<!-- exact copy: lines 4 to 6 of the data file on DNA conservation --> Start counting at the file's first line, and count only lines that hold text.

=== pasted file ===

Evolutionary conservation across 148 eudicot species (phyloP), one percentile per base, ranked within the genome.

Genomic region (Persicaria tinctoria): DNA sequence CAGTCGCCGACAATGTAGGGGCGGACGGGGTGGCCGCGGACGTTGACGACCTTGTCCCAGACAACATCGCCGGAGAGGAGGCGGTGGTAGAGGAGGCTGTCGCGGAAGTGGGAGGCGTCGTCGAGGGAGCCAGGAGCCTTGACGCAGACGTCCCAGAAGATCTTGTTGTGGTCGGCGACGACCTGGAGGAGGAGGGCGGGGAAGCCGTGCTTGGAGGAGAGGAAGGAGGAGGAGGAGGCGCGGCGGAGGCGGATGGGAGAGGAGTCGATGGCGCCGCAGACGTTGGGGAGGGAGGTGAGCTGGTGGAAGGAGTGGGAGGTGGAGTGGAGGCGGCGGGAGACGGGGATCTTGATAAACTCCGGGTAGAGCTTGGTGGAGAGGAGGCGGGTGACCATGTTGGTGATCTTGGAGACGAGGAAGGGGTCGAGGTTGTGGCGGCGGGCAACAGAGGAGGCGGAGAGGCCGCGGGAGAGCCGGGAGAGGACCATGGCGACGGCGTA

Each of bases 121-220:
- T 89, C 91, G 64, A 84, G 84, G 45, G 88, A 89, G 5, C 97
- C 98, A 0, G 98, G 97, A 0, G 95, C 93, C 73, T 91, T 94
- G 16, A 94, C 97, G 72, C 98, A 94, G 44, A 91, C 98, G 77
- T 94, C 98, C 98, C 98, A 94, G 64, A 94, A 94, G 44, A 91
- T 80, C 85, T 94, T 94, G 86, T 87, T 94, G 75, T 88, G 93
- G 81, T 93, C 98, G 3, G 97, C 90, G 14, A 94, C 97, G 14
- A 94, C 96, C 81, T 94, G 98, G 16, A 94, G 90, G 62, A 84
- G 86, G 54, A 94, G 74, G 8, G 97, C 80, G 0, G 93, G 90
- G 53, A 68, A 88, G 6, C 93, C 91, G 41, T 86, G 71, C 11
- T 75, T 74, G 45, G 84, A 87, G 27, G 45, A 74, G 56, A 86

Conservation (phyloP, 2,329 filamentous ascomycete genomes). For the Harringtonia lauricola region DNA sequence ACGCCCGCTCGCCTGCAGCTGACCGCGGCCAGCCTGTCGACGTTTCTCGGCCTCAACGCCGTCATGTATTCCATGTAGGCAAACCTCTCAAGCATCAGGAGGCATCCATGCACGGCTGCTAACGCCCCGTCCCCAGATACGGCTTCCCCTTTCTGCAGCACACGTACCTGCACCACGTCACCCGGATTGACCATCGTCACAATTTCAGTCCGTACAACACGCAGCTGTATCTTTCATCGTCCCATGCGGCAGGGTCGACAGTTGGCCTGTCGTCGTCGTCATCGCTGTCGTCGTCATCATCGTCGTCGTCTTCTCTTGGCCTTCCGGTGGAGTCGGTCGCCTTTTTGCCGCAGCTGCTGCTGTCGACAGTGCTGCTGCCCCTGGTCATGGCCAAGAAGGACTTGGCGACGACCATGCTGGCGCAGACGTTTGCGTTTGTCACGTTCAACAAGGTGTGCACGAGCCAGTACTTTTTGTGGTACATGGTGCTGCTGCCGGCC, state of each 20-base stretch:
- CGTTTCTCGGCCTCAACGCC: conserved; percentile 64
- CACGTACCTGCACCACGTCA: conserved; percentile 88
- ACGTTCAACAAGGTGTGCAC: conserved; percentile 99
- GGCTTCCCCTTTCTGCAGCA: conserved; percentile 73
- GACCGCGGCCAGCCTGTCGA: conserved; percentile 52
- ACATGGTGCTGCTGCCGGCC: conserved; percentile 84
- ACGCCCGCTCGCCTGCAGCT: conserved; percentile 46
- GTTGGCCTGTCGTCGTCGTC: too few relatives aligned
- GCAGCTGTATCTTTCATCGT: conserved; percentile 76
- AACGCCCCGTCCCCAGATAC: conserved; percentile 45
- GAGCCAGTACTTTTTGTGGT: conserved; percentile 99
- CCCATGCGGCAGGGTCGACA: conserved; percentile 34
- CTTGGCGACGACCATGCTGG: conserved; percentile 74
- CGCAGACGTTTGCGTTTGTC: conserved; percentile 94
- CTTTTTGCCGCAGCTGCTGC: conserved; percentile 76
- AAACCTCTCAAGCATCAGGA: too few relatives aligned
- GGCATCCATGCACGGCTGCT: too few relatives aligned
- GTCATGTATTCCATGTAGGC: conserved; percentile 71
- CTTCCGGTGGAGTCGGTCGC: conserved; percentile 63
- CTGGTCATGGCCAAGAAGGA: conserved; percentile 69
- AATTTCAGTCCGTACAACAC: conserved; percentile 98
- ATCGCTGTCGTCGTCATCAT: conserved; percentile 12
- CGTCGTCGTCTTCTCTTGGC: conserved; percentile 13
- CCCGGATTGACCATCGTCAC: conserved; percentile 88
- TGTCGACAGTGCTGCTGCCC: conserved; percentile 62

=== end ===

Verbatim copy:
- T 89, C 91, G 64, A 84, G 84, G 45, G 88, A 89, G 5, C 97
- C 98, A 0, G 98, G 97, A 0, G 95, C 93, C 73, T 91, T 94
- G 16, A 94, C 97, G 72, C 98, A 94, G 44, A 91, C 98, G 77